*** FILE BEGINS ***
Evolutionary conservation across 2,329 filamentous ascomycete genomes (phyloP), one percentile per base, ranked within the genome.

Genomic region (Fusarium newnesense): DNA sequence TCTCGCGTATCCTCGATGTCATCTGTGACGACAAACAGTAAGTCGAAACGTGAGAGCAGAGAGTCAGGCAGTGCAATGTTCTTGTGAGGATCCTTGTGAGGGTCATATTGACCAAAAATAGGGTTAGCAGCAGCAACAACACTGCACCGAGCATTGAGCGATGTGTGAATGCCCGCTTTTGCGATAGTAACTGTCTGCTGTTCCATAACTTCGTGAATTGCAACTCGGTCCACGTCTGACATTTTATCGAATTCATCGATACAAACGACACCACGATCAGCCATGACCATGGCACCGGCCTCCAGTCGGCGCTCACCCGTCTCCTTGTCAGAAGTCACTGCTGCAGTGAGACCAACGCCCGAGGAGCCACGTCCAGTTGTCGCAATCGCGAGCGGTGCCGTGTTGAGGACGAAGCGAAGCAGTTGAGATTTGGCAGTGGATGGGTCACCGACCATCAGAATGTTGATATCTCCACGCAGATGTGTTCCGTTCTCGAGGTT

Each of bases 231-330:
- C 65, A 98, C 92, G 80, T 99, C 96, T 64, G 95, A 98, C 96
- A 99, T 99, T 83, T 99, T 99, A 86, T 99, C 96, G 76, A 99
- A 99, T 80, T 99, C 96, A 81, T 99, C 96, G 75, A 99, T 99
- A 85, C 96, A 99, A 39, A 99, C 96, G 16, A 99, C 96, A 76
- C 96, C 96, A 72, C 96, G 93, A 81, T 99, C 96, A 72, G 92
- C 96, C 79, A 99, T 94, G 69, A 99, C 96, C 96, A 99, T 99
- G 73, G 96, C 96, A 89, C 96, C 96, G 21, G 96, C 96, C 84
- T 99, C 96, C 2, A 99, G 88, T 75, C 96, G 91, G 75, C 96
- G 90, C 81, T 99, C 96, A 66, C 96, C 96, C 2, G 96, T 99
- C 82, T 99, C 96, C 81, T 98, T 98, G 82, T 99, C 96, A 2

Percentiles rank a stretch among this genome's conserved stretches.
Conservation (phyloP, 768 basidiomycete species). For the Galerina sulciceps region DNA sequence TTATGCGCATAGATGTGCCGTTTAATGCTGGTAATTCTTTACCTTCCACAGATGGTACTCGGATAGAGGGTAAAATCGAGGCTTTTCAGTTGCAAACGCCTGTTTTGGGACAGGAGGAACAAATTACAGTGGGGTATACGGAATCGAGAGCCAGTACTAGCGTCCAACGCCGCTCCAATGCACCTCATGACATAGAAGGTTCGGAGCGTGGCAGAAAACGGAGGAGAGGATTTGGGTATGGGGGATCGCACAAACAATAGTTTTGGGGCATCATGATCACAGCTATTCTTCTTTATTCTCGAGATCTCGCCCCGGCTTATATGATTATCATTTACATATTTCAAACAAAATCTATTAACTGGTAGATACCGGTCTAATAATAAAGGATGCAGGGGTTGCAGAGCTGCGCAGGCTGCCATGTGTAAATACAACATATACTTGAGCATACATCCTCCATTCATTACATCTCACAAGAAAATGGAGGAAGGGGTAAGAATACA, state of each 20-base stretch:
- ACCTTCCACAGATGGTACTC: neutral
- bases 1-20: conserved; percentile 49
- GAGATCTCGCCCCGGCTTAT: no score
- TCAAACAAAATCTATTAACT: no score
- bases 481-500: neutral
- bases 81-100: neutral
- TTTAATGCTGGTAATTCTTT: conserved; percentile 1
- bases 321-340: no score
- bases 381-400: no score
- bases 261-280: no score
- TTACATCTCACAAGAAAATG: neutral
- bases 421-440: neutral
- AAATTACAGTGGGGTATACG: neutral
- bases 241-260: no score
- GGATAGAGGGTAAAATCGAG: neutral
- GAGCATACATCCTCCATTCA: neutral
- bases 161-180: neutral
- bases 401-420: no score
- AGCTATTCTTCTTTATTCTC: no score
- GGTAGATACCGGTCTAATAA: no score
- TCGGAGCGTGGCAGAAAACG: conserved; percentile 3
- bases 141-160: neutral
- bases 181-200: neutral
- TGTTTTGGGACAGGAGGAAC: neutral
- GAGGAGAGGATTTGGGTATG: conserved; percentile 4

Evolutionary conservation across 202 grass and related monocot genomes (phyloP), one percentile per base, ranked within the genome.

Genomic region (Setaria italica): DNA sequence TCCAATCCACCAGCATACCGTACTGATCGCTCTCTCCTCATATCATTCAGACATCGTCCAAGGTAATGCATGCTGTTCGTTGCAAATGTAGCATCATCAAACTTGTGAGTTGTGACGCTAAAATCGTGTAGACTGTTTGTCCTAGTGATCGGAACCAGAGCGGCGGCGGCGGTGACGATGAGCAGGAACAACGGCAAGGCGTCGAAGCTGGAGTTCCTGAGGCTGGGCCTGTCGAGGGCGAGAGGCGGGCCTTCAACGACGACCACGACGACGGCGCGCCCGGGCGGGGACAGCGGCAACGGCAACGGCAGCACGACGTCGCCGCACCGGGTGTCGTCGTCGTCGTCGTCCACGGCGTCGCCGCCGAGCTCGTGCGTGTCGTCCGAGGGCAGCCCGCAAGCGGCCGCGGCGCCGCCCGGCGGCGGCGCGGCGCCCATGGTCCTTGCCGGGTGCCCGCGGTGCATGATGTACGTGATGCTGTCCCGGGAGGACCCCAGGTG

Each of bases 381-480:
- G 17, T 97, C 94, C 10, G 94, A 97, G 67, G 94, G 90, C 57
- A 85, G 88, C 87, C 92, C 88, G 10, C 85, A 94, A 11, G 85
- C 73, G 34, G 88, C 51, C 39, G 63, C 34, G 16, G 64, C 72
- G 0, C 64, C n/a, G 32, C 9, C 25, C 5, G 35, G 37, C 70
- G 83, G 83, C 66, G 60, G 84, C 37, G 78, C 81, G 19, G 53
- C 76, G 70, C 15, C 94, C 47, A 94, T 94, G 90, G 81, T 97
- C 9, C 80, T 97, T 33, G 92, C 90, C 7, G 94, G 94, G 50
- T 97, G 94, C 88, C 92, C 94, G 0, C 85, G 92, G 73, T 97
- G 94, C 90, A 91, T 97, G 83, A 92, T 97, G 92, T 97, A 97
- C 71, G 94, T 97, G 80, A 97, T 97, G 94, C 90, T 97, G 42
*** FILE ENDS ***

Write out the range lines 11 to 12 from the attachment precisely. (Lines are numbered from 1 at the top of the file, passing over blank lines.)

- T 99, C 96, C 2, A 99, G 88, T 75, C 96, G 91, G 75, C 96
- G 90, C 81, T 99, C 96, A 66, C 96, C 96, C 2, G 96, T 99